Editor’s note: The following is an opinion piece. The writer is not employed by Marine Corps Times and the views expressed here do not necessarily represent those of Marine Corps Times or its editorial staff.

Human nature resists change and that is why the military, specifically the Marine Corps, prides itself on adapting and overcoming.

In 2013, Secretary of the Navy Ray Mabus began discussing unisex uniform options. Soon after, a survey was launched in order to vote for an updated female dress blue coat that would more closely resemble the male uniform.

The results were mixed of course, but the outcome was that the new coat would issued to female recruits at the beginning of this fiscal year and would become a mandatory uniform item by 2022.

Originally, I was hesitant and had negative opinions about the uniform change. I like the fit and the ­familiarity of the coat I already own. Why change? Why fix something that is not broken?

Then, I remembered that this was a majority vote made by many Marines whom this will affect, unlike myself, and it is a step in the direction toward gender-neutral standards and equality Marine Corpswide.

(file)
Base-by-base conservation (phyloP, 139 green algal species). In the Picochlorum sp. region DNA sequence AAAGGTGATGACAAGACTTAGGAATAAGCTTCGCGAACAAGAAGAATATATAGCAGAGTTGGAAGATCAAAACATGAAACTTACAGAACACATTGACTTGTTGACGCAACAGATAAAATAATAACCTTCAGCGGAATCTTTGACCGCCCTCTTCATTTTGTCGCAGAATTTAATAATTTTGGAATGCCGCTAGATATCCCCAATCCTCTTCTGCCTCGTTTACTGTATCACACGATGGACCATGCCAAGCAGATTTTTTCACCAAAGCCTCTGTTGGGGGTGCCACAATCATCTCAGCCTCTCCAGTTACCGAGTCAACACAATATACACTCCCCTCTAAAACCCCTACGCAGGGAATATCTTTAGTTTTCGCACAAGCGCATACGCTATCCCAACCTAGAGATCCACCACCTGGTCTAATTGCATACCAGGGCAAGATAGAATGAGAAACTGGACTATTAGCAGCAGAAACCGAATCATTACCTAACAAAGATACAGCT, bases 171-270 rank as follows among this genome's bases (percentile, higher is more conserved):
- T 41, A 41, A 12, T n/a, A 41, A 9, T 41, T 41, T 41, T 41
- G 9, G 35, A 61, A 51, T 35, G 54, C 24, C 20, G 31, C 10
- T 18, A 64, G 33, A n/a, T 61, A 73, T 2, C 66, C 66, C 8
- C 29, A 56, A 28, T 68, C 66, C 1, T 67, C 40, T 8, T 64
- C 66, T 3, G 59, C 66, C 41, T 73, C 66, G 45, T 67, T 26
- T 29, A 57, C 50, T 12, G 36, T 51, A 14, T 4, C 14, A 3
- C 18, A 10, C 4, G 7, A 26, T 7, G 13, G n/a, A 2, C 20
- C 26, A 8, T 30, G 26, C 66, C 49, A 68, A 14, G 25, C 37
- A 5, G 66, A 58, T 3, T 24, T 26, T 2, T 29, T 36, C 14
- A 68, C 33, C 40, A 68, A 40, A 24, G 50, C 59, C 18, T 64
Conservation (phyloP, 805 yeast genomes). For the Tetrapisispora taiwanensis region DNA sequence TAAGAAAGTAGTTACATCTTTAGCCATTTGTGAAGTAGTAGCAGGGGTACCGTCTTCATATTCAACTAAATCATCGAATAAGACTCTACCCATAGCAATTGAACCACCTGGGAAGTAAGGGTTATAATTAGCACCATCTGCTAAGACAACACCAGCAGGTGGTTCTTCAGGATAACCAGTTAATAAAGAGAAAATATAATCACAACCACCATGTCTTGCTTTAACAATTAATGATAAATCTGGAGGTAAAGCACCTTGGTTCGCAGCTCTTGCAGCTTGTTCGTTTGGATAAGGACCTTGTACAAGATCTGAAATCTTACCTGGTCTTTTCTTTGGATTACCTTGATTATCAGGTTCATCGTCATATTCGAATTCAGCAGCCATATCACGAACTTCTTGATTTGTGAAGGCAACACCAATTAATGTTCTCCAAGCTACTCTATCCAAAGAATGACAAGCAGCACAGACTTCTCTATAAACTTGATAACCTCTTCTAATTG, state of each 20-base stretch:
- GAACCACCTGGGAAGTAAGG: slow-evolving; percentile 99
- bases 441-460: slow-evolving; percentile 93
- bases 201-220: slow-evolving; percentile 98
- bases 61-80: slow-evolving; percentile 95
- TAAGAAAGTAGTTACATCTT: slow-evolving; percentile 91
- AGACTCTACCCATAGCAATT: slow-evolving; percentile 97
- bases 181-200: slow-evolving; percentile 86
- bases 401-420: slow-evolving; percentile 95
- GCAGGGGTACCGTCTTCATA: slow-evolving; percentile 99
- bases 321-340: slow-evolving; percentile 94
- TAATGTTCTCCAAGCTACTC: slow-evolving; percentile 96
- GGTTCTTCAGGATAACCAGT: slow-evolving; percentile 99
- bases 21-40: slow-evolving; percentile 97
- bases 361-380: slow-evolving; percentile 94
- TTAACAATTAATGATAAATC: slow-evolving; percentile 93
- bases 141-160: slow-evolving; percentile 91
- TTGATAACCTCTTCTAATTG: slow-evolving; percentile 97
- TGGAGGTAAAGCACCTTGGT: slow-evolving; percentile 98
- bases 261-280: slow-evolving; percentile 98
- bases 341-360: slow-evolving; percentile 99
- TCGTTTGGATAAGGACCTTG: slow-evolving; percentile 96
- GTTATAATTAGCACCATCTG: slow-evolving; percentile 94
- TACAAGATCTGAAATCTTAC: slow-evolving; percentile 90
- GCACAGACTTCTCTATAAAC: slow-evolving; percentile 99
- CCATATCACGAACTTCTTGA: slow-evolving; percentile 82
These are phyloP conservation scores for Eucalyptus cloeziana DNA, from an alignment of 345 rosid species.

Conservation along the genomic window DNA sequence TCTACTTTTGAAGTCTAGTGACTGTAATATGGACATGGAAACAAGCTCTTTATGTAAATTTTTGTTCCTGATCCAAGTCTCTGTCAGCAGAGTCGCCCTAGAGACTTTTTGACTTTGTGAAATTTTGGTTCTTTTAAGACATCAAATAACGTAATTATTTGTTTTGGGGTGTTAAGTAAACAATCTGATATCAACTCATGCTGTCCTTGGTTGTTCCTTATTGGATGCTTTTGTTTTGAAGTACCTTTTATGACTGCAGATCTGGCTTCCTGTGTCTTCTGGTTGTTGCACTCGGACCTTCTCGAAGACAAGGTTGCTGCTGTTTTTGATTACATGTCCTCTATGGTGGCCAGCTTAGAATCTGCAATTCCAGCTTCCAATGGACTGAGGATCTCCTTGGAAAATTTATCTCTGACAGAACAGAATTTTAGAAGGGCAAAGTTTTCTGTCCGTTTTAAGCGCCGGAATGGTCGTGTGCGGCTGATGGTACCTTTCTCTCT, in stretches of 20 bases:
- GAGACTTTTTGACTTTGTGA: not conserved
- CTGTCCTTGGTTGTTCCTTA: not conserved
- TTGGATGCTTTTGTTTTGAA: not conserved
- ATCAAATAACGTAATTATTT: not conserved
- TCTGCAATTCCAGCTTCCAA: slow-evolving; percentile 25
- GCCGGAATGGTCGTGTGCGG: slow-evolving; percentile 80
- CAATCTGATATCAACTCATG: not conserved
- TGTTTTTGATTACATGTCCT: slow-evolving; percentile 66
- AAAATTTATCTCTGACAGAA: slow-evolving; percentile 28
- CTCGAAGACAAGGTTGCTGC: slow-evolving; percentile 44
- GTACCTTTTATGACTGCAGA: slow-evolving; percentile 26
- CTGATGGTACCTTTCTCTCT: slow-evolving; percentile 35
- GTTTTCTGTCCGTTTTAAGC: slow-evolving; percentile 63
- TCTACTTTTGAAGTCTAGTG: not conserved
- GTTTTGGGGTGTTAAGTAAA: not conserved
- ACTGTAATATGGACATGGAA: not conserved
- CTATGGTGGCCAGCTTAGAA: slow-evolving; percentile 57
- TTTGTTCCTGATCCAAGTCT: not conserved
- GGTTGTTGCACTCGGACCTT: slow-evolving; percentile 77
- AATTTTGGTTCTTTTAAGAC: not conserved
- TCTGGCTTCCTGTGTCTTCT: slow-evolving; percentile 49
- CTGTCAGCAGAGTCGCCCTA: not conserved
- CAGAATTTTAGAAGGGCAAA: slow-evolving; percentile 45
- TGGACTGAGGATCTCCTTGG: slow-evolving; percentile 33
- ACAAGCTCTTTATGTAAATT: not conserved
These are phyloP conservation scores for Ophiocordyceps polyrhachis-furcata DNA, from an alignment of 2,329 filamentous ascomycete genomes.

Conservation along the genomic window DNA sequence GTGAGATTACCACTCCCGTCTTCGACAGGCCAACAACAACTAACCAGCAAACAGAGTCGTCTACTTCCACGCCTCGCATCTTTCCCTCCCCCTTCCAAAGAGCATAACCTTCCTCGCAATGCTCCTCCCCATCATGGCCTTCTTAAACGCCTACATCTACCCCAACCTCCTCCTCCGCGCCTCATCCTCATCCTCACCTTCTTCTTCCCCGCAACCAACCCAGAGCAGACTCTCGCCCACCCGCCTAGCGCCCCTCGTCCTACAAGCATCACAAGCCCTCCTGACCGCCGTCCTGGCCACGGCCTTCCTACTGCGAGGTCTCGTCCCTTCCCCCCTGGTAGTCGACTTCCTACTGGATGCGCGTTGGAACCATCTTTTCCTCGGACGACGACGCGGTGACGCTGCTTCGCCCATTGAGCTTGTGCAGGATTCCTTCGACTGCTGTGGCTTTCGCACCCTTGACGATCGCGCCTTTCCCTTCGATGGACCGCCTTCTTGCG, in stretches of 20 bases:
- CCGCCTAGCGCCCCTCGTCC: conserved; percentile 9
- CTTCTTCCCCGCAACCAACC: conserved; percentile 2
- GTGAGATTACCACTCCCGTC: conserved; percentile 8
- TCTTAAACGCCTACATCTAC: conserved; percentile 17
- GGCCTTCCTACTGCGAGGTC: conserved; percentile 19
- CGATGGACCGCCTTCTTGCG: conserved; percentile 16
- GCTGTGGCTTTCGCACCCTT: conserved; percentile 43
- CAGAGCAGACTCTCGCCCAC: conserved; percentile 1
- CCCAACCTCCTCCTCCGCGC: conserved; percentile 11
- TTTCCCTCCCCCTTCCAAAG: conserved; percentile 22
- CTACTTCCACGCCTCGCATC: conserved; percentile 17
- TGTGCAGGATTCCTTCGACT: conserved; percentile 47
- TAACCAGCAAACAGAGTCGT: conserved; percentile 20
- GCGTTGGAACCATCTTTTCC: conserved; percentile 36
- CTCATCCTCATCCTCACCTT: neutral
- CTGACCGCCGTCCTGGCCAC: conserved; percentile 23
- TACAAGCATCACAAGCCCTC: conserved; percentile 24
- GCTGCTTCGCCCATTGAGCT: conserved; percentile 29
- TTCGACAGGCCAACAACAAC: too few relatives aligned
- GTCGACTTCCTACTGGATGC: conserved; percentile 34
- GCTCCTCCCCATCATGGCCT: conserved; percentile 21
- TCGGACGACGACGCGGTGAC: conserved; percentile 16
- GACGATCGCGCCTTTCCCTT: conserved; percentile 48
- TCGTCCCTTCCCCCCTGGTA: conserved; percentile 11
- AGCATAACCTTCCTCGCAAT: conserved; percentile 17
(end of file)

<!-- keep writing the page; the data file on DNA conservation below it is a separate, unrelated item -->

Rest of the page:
A resounding complaint across the vast majority of the Marine Corps is about equality or the lack thereof. The physical, grooming and ­uniform ­regulations are different when comparing Marines. The smaller we bridge the gap between the ­differences in female and male Marines, the closer we get to an identical standard: a Marine Corps standard. In order to move in that direction, we must little by little move toward uniformity in all aspects.

The Marine Corps already has steadily been passing stricter physical and combat fitness standards, which are anticipated to only become more difficult over time to make the female and male standard more comparable and ultimately equal.

Basic level training has become more integrated over time. Female and male platoons train together in boot camp, and now female Marines also attend the School of Infantry on the West Coast instead of strictly the East Coast.

All Marines wear the same utilities uniforms, so why not have all ­Marines wear the same or very similar dress blue uniforms?

I am a woman, and I embrace my femininity while I am off duty. While I am in uniform, I am a Marine.

The more others look at Marines and see them as female or male instead of strictly the title they have earned, the more divisive our ­organization will become.

I have personally dealt with ­stigmas and stereotypes throughout my enlistment that I feel could have been avoided if all standards were equal.

If wearing the same uniform will help future generations to see each other as Marines, then I support it fully. I expect the rest of the organization to adapt and overcome this change, as well as the others that are inevitably coming.

Hopefully, one day we can get breast pockets, too.

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